Warming to Clean Energy Part 3: The Obstacle Course

An Oil Platform

Despite the myriad indicators painting a positive picture for the future of clean technology, there are many bumps in the road ahead. Achieving large-scale competitiveness with fossil fuels will be much more difficult if Congress does not pass carbon legislation, since people in more carbon intensive industries are working furiously to bring new electrons to market. Saudi Arabia has about 25 percent of global proven oil reserves under its sands, and could continue supplying oil at current rates for 90 years. The country maintains a level of spare capacity that could allow the Saudis to engineer a price collapse if expensive oil continues to encourage renewable technology. Even if the world moves away from Middle Eastern oil, private companies have achieved advances in the technology of oil extraction that make previously uneconomic deposits in places like the Gulf of Mexico look very attractive. Many in the industry also believe that they can increase the rate of recovery from existing wells from 30 percent to 50 or 60 percent within a decade, a jump that would augment global reserves substantially. Vijay Vaitheeswaran, a correspondent for The Economist magazine, notes in his forthcoming book “Zoom” that although BP and Shell are spending about 2 billion per year on renewable technologies, each is spending around $15 billion per year on oil, and this ratio is typical of major oil companies.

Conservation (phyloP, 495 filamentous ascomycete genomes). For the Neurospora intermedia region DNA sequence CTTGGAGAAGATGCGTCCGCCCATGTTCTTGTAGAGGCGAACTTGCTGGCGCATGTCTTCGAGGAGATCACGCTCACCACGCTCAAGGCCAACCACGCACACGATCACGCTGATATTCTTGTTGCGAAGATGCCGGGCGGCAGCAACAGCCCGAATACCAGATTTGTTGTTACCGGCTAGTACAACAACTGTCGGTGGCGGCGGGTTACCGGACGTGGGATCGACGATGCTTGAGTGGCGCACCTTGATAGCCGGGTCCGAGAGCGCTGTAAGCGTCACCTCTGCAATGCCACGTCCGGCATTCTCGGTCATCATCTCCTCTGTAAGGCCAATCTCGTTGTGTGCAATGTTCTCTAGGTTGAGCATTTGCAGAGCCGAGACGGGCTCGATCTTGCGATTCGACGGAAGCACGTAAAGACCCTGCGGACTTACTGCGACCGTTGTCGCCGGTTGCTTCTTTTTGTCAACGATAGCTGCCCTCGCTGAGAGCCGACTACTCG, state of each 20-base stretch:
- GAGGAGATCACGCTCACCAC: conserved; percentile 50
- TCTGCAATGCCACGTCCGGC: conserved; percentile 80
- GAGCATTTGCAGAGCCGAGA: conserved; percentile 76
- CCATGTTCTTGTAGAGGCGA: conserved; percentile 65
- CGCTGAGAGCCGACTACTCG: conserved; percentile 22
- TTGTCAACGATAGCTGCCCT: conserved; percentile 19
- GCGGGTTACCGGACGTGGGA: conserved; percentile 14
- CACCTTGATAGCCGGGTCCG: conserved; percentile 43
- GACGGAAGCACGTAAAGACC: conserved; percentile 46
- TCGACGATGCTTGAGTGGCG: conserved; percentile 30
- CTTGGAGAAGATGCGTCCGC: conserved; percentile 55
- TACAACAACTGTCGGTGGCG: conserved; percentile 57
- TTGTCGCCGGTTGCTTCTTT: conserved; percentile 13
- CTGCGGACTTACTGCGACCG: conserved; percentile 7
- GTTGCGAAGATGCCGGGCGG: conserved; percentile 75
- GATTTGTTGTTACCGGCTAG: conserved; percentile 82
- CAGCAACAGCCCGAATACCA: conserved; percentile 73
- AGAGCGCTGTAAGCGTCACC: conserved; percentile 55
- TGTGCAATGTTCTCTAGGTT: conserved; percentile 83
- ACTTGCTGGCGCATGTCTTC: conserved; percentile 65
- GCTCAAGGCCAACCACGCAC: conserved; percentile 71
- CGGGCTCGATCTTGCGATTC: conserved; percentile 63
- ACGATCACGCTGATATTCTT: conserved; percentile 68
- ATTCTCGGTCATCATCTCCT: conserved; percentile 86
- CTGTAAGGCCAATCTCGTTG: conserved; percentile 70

An oil sands mining operation

Perhaps the most ominous threat to the future of clean technology lies in a range of carbon-based alternative energies that will become economically viable if oil prices stay high. Notable here are the coal bed methane deposits in the American west and the tar sands in Alberta, Canada. Both of these sources are incredibly resource intensive to produce, and could effectively undo any reductions achieved by carbon legislation if burned on a large scale. Nevertheless, interest in these fields is growing: Peter Tertzakian of Canadian investment firm ARC Financial estimates that investments in the Alberta tar sands in the coming years will add up to around $60 billion.

Which energy technologies will prevail?

These examples serve to illustrate that rising oil prices do more then benefit clean technology: they drive oil exploration and investment in climatically reckless fossil-based alternatives. Whether the cleaner path will win out remains an open question; companies and countries are pumping money into fuel cell research even as they shore up petroleum reserves. Steering the energy future in a greener direction will take political leadership. The core purpose of government is to direct its resources toward development that serves the best interests of society: and nothing would serve those interests more than the advancement of clean technology.

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